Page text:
21 January 2014

The Bird Trade of New York

"Harmony" writes to the Mobile Register:

"Early this morning I started out to procure a pair of little green parroquitos. I found them scarce and high priced. — For a pair scarcely larger than Java swallows, $8 was asked. I visited five large bird stores devoted to nothing else. Each contained thousands of Canary birds. Each bird has its own cage. — It would seem impossible to give seed and water to each tenement and its inmate. — Yet it is done, not precisely in the way that one thousand locks in the State prison are turned, and one thousand bolts shut at the same moment. The cages are tied together, and an adroit bird feeder will put seed in the box of each cage, and water in the jar very speedily. He will feed 1,000 birds an hour.

"These canary birds are supposed by unsophisticated buyers to have come from Hartz Mountains, in Germany, via Havre, France, or down the Rhine to Rotterdam. I however, am of the opinion that the millions are reared on the champagne districts. A good singer retails at $4; the wholesale price is $2.50. But they must be males and singers. — Females are sold at $1 each. Java sparrows, parrots, mocking-birds, robin red-breasts, and rice birds, make up the main stock of the bird stores. You cannot get cages at the same place where the birds are sold. To get a nice cage you visit the regular bird cages stores, where you can procure a vast assortment.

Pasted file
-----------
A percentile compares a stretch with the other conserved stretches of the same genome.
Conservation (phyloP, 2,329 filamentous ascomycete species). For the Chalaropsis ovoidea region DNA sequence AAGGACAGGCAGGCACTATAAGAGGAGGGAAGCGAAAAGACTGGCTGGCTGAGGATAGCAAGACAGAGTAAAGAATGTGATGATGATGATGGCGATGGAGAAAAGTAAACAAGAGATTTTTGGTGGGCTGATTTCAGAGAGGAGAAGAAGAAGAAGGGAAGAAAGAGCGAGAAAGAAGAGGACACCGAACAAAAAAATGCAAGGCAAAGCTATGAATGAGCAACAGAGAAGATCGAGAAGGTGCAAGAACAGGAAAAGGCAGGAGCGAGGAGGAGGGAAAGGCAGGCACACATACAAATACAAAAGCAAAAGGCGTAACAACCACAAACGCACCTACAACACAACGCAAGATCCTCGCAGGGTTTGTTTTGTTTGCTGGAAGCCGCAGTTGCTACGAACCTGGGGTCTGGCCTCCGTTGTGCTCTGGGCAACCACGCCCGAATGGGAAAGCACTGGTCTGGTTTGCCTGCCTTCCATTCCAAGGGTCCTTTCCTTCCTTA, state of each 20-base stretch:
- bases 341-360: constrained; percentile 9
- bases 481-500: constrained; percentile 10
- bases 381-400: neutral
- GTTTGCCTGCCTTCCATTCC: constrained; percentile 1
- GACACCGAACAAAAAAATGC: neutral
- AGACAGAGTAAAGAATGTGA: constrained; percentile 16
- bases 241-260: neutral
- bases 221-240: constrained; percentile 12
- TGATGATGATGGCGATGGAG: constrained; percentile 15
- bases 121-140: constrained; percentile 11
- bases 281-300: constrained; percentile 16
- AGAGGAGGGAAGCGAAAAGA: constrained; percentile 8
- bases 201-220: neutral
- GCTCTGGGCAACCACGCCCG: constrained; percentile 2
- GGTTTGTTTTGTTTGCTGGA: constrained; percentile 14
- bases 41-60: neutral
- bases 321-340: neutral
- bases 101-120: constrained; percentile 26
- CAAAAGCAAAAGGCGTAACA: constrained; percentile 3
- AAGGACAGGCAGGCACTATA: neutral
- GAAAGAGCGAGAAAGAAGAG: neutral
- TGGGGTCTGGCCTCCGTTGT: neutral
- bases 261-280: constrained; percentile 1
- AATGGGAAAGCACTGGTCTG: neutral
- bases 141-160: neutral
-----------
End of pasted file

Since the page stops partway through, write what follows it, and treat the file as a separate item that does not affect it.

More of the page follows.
"Java sparrows sell at $1 each. A boy — proprietor now of the bird stores I visited this morning, and worth $50,000 — commenced his career peddling a pair of canaries.

"They will send to the Philippian Islands for Birds of Paradise, to Charleston for a turkey-buzzard, or to Illinois for a white cow [?crow]."

May 24, 1860. Stroudsburg Jeffersonian 19(20): 1.